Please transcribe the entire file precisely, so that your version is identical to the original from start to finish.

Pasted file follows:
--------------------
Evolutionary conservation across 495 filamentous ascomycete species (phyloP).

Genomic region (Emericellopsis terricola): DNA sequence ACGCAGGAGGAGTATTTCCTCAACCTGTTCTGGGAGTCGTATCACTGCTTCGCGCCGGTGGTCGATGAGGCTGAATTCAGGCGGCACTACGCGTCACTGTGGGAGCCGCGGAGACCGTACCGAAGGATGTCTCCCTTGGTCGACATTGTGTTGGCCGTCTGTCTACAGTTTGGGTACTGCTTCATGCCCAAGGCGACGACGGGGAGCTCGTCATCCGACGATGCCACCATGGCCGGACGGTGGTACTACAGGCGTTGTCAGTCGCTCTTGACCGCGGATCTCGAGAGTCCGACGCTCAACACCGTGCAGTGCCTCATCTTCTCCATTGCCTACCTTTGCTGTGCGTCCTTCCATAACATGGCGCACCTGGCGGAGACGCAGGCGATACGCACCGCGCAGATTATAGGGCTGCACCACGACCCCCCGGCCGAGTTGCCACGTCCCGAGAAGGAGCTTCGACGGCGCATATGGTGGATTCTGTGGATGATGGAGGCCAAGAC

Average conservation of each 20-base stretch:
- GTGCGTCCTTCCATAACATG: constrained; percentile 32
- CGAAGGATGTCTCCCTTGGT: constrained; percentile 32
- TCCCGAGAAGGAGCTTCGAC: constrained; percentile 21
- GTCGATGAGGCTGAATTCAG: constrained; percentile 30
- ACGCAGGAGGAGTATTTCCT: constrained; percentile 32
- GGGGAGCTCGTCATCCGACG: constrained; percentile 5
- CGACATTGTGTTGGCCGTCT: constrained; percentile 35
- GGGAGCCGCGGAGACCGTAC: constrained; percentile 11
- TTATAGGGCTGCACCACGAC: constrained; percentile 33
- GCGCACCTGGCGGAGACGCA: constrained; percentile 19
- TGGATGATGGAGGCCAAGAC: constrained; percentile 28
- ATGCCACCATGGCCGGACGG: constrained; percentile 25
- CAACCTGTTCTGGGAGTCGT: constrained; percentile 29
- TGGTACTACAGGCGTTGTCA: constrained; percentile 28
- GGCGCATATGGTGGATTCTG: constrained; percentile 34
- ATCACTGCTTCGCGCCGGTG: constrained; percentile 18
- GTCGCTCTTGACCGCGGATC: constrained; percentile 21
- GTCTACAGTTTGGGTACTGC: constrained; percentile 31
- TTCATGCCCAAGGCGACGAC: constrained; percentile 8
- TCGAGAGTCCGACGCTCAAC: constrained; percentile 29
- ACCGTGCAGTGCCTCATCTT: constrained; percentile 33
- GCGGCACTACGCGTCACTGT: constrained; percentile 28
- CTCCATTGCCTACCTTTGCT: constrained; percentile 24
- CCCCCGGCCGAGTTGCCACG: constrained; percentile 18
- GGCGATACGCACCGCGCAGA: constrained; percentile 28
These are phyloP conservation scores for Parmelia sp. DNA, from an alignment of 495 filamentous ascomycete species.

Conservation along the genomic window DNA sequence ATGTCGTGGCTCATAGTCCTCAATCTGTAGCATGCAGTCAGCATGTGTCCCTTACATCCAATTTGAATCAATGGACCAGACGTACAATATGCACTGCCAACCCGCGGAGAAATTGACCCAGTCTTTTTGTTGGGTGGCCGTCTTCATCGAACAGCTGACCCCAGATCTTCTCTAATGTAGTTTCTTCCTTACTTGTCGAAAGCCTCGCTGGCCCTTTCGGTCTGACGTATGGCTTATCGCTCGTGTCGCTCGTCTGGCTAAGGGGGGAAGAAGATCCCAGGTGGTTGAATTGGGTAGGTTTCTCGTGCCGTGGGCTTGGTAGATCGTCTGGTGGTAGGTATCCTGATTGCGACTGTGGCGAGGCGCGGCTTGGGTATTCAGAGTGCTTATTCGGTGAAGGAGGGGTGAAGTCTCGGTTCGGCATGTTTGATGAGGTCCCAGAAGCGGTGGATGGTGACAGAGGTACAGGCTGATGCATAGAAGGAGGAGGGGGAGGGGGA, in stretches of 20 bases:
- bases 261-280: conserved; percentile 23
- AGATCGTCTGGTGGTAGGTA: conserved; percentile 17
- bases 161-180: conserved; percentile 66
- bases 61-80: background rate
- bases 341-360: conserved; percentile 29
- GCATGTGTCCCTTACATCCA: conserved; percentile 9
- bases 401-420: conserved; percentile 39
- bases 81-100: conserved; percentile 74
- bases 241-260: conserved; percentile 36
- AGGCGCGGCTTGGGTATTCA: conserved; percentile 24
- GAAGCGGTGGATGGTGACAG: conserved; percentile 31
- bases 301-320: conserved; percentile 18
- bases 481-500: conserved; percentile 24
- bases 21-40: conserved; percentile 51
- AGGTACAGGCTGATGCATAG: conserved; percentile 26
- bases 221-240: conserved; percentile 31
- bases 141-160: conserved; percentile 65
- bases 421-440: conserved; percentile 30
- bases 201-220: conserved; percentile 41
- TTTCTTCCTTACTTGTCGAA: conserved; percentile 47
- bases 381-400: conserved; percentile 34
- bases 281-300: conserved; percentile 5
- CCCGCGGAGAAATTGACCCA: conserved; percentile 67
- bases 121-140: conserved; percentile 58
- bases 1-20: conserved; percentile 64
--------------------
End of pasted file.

Evolutionary conservation across 495 filamentous ascomycete species (phyloP).

Genomic region (Emericellopsis terricola): DNA sequence ACGCAGGAGGAGTATTTCCTCAACCTGTTCTGGGAGTCGTATCACTGCTTCGCGCCGGTGGTCGATGAGGCTGAATTCAGGCGGCACTACGCGTCACTGTGGGAGCCGCGGAGACCGTACCGAAGGATGTCTCCCTTGGTCGACATTGTGTTGGCCGTCTGTCTACAGTTTGGGTACTGCTTCATGCCCAAGGCGACGACGGGGAGCTCGTCATCCGACGATGCCACCATGGCCGGACGGTGGTACTACAGGCGTTGTCAGTCGCTCTTGACCGCGGATCTCGAGAGTCCGACGCTCAACACCGTGCAGTGCCTCATCTTCTCCATTGCCTACCTTTGCTGTGCGTCCTTCCATAACATGGCGCACCTGGCGGAGACGCAGGCGATACGCACCGCGCAGATTATAGGGCTGCACCACGACCCCCCGGCCGAGTTGCCACGTCCCGAGAAGGAGCTTCGACGGCGCATATGGTGGATTCTGTGGATGATGGAGGCCAAGAC

Average conservation of each 20-base stretch:
- GTGCGTCCTTCCATAACATG: constrained; percentile 32
- CGAAGGATGTCTCCCTTGGT: constrained; percentile 32
- TCCCGAGAAGGAGCTTCGAC: constrained; percentile 21
- GTCGATGAGGCTGAATTCAG: constrained; percentile 30
- ACGCAGGAGGAGTATTTCCT: constrained; percentile 32
- GGGGAGCTCGTCATCCGACG: constrained; percentile 5
- CGACATTGTGTTGGCCGTCT: constrained; percentile 35
- GGGAGCCGCGGAGACCGTAC: constrained; percentile 11
- TTATAGGGCTGCACCACGAC: constrained; percentile 33
- GCGCACCTGGCGGAGACGCA: constrained; percentile 19
- TGGATGATGGAGGCCAAGAC: constrained; percentile 28
- ATGCCACCATGGCCGGACGG: constrained; percentile 25
- CAACCTGTTCTGGGAGTCGT: constrained; percentile 29
- TGGTACTACAGGCGTTGTCA: constrained; percentile 28
- GGCGCATATGGTGGATTCTG: constrained; percentile 34
- ATCACTGCTTCGCGCCGGTG: constrained; percentile 18
- GTCGCTCTTGACCGCGGATC: constrained; percentile 21
- GTCTACAGTTTGGGTACTGC: constrained; percentile 31
- TTCATGCCCAAGGCGACGAC: constrained; percentile 8
- TCGAGAGTCCGACGCTCAAC: constrained; percentile 29
- ACCGTGCAGTGCCTCATCTT: constrained; percentile 33
- GCGGCACTACGCGTCACTGT: constrained; percentile 28
- CTCCATTGCCTACCTTTGCT: constrained; percentile 24
- CCCCCGGCCGAGTTGCCACG: constrained; percentile 18
- GGCGATACGCACCGCGCAGA: constrained; percentile 28
These are phyloP conservation scores for Parmelia sp. DNA, from an alignment of 495 filamentous ascomycete species.

Conservation along the genomic window DNA sequence ATGTCGTGGCTCATAGTCCTCAATCTGTAGCATGCAGTCAGCATGTGTCCCTTACATCCAATTTGAATCAATGGACCAGACGTACAATATGCACTGCCAACCCGCGGAGAAATTGACCCAGTCTTTTTGTTGGGTGGCCGTCTTCATCGAACAGCTGACCCCAGATCTTCTCTAATGTAGTTTCTTCCTTACTTGTCGAAAGCCTCGCTGGCCCTTTCGGTCTGACGTATGGCTTATCGCTCGTGTCGCTCGTCTGGCTAAGGGGGGAAGAAGATCCCAGGTGGTTGAATTGGGTAGGTTTCTCGTGCCGTGGGCTTGGTAGATCGTCTGGTGGTAGGTATCCTGATTGCGACTGTGGCGAGGCGCGGCTTGGGTATTCAGAGTGCTTATTCGGTGAAGGAGGGGTGAAGTCTCGGTTCGGCATGTTTGATGAGGTCCCAGAAGCGGTGGATGGTGACAGAGGTACAGGCTGATGCATAGAAGGAGGAGGGGGAGGGGGA, in stretches of 20 bases:
- bases 261-280: conserved; percentile 23
- AGATCGTCTGGTGGTAGGTA: conserved; percentile 17
- bases 161-180: conserved; percentile 66
- bases 61-80: background rate
- bases 341-360: conserved; percentile 29
- GCATGTGTCCCTTACATCCA: conserved; percentile 9
- bases 401-420: conserved; percentile 39
- bases 81-100: conserved; percentile 74
- bases 241-260: conserved; percentile 36
- AGGCGCGGCTTGGGTATTCA: conserved; percentile 24
- GAAGCGGTGGATGGTGACAG: conserved; percentile 31
- bases 301-320: conserved; percentile 18
- bases 481-500: conserved; percentile 24
- bases 21-40: conserved; percentile 51
- AGGTACAGGCTGATGCATAG: conserved; percentile 26
- bases 221-240: conserved; percentile 31
- bases 141-160: conserved; percentile 65
- bases 421-440: conserved; percentile 30
- bases 201-220: conserved; percentile 41
- TTTCTTCCTTACTTGTCGAA: conserved; percentile 47
- bases 381-400: conserved; percentile 34
- bases 281-300: conserved; percentile 5
- CCCGCGGAGAAATTGACCCA: conserved; percentile 67
- bases 121-140: conserved; percentile 58
- bases 1-20: conserved; percentile 64